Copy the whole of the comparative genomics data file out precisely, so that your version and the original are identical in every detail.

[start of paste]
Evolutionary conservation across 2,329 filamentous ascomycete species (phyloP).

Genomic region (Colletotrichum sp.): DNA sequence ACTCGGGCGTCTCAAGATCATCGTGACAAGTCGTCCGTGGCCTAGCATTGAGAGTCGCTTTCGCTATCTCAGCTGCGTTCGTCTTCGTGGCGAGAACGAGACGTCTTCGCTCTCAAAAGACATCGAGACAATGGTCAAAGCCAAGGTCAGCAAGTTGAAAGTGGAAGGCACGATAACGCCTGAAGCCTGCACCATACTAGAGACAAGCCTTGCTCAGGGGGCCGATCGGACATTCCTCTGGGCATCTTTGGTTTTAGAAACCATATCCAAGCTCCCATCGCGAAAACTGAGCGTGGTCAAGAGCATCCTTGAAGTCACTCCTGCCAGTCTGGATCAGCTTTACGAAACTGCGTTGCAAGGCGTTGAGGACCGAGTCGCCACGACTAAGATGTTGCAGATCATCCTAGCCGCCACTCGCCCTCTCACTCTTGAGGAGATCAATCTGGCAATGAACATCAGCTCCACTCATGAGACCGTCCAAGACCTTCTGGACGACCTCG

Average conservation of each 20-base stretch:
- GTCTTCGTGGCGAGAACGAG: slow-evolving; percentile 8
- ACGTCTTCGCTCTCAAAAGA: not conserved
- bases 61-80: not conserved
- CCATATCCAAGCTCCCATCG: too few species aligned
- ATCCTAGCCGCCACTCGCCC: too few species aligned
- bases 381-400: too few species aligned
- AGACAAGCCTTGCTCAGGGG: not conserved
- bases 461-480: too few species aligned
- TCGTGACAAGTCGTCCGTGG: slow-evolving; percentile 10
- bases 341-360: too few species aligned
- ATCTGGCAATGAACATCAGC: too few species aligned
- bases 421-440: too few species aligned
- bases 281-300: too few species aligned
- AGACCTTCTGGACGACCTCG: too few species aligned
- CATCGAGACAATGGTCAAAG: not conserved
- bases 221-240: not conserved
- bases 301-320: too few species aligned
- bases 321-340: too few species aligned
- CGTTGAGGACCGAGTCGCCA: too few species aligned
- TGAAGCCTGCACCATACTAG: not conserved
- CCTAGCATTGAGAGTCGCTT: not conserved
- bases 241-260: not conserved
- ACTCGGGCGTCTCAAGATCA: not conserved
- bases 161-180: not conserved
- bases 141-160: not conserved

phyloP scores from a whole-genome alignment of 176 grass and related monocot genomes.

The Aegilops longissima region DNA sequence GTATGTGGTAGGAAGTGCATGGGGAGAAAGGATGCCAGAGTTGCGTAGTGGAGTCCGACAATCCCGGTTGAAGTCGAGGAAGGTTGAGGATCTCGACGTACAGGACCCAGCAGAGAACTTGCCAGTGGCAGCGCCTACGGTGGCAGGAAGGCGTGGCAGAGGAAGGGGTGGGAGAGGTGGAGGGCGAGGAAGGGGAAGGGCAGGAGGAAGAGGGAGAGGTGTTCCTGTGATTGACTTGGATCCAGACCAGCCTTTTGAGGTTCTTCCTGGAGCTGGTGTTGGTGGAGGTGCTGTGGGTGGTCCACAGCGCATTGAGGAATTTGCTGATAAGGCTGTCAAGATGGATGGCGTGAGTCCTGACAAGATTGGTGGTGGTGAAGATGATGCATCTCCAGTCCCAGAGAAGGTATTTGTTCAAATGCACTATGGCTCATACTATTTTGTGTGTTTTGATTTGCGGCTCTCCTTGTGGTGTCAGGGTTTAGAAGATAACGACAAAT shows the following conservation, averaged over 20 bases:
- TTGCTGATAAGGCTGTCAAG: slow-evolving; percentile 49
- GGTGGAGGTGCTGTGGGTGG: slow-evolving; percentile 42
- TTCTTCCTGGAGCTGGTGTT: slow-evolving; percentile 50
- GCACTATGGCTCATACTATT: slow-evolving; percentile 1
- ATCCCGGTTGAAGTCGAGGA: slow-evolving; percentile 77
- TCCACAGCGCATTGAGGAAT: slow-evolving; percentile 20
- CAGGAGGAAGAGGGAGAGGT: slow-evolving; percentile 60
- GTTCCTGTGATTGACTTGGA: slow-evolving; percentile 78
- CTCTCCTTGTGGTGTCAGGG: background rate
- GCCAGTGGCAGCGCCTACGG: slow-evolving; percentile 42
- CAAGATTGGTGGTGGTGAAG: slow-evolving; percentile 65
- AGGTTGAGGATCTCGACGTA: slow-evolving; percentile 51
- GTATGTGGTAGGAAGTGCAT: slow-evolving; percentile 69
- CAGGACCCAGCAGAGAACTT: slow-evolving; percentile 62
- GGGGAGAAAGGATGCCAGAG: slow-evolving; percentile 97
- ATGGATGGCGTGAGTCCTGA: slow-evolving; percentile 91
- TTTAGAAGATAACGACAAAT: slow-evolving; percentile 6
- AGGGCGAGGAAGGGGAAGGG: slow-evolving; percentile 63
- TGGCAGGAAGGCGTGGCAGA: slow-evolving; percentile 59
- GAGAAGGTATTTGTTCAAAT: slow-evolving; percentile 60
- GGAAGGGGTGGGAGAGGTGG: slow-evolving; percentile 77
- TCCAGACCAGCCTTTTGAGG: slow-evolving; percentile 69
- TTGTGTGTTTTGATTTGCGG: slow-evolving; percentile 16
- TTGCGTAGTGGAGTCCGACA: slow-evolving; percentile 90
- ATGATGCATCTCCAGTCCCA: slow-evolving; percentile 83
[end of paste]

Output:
Evolutionary conservation across 2,329 filamentous ascomycete species (phyloP).

Genomic region (Colletotrichum sp.): DNA sequence ACTCGGGCGTCTCAAGATCATCGTGACAAGTCGTCCGTGGCCTAGCATTGAGAGTCGCTTTCGCTATCTCAGCTGCGTTCGTCTTCGTGGCGAGAACGAGACGTCTTCGCTCTCAAAAGACATCGAGACAATGGTCAAAGCCAAGGTCAGCAAGTTGAAAGTGGAAGGCACGATAACGCCTGAAGCCTGCACCATACTAGAGACAAGCCTTGCTCAGGGGGCCGATCGGACATTCCTCTGGGCATCTTTGGTTTTAGAAACCATATCCAAGCTCCCATCGCGAAAACTGAGCGTGGTCAAGAGCATCCTTGAAGTCACTCCTGCCAGTCTGGATCAGCTTTACGAAACTGCGTTGCAAGGCGTTGAGGACCGAGTCGCCACGACTAAGATGTTGCAGATCATCCTAGCCGCCACTCGCCCTCTCACTCTTGAGGAGATCAATCTGGCAATGAACATCAGCTCCACTCATGAGACCGTCCAAGACCTTCTGGACGACCTCG

Average conservation of each 20-base stretch:
- GTCTTCGTGGCGAGAACGAG: slow-evolving; percentile 8
- ACGTCTTCGCTCTCAAAAGA: not conserved
- bases 61-80: not conserved
- CCATATCCAAGCTCCCATCG: too few species aligned
- ATCCTAGCCGCCACTCGCCC: too few species aligned
- bases 381-400: too few species aligned
- AGACAAGCCTTGCTCAGGGG: not conserved
- bases 461-480: too few species aligned
- TCGTGACAAGTCGTCCGTGG: slow-evolving; percentile 10
- bases 341-360: too few species aligned
- ATCTGGCAATGAACATCAGC: too few species aligned
- bases 421-440: too few species aligned
- bases 281-300: too few species aligned
- AGACCTTCTGGACGACCTCG: too few species aligned
- CATCGAGACAATGGTCAAAG: not conserved
- bases 221-240: not conserved
- bases 301-320: too few species aligned
- bases 321-340: too few species aligned
- CGTTGAGGACCGAGTCGCCA: too few species aligned
- TGAAGCCTGCACCATACTAG: not conserved
- CCTAGCATTGAGAGTCGCTT: not conserved
- bases 241-260: not conserved
- ACTCGGGCGTCTCAAGATCA: not conserved
- bases 161-180: not conserved
- bases 141-160: not conserved

phyloP scores from a whole-genome alignment of 176 grass and related monocot genomes.

The Aegilops longissima region DNA sequence GTATGTGGTAGGAAGTGCATGGGGAGAAAGGATGCCAGAGTTGCGTAGTGGAGTCCGACAATCCCGGTTGAAGTCGAGGAAGGTTGAGGATCTCGACGTACAGGACCCAGCAGAGAACTTGCCAGTGGCAGCGCCTACGGTGGCAGGAAGGCGTGGCAGAGGAAGGGGTGGGAGAGGTGGAGGGCGAGGAAGGGGAAGGGCAGGAGGAAGAGGGAGAGGTGTTCCTGTGATTGACTTGGATCCAGACCAGCCTTTTGAGGTTCTTCCTGGAGCTGGTGTTGGTGGAGGTGCTGTGGGTGGTCCACAGCGCATTGAGGAATTTGCTGATAAGGCTGTCAAGATGGATGGCGTGAGTCCTGACAAGATTGGTGGTGGTGAAGATGATGCATCTCCAGTCCCAGAGAAGGTATTTGTTCAAATGCACTATGGCTCATACTATTTTGTGTGTTTTGATTTGCGGCTCTCCTTGTGGTGTCAGGGTTTAGAAGATAACGACAAAT shows the following conservation, averaged over 20 bases:
- TTGCTGATAAGGCTGTCAAG: slow-evolving; percentile 49
- GGTGGAGGTGCTGTGGGTGG: slow-evolving; percentile 42
- TTCTTCCTGGAGCTGGTGTT: slow-evolving; percentile 50
- GCACTATGGCTCATACTATT: slow-evolving; percentile 1
- ATCCCGGTTGAAGTCGAGGA: slow-evolving; percentile 77
- TCCACAGCGCATTGAGGAAT: slow-evolving; percentile 20
- CAGGAGGAAGAGGGAGAGGT: slow-evolving; percentile 60
- GTTCCTGTGATTGACTTGGA: slow-evolving; percentile 78
- CTCTCCTTGTGGTGTCAGGG: background rate
- GCCAGTGGCAGCGCCTACGG: slow-evolving; percentile 42
- CAAGATTGGTGGTGGTGAAG: slow-evolving; percentile 65
- AGGTTGAGGATCTCGACGTA: slow-evolving; percentile 51
- GTATGTGGTAGGAAGTGCAT: slow-evolving; percentile 69
- CAGGACCCAGCAGAGAACTT: slow-evolving; percentile 62
- GGGGAGAAAGGATGCCAGAG: slow-evolving; percentile 97
- ATGGATGGCGTGAGTCCTGA: slow-evolving; percentile 91
- TTTAGAAGATAACGACAAAT: slow-evolving; percentile 6
- AGGGCGAGGAAGGGGAAGGG: slow-evolving; percentile 63
- TGGCAGGAAGGCGTGGCAGA: slow-evolving; percentile 59
- GAGAAGGTATTTGTTCAAAT: slow-evolving; percentile 60
- GGAAGGGGTGGGAGAGGTGG: slow-evolving; percentile 77
- TCCAGACCAGCCTTTTGAGG: slow-evolving; percentile 69
- TTGTGTGTTTTGATTTGCGG: slow-evolving; percentile 16
- TTGCGTAGTGGAGTCCGACA: slow-evolving; percentile 90
- ATGATGCATCTCCAGTCCCA: slow-evolving; percentile 83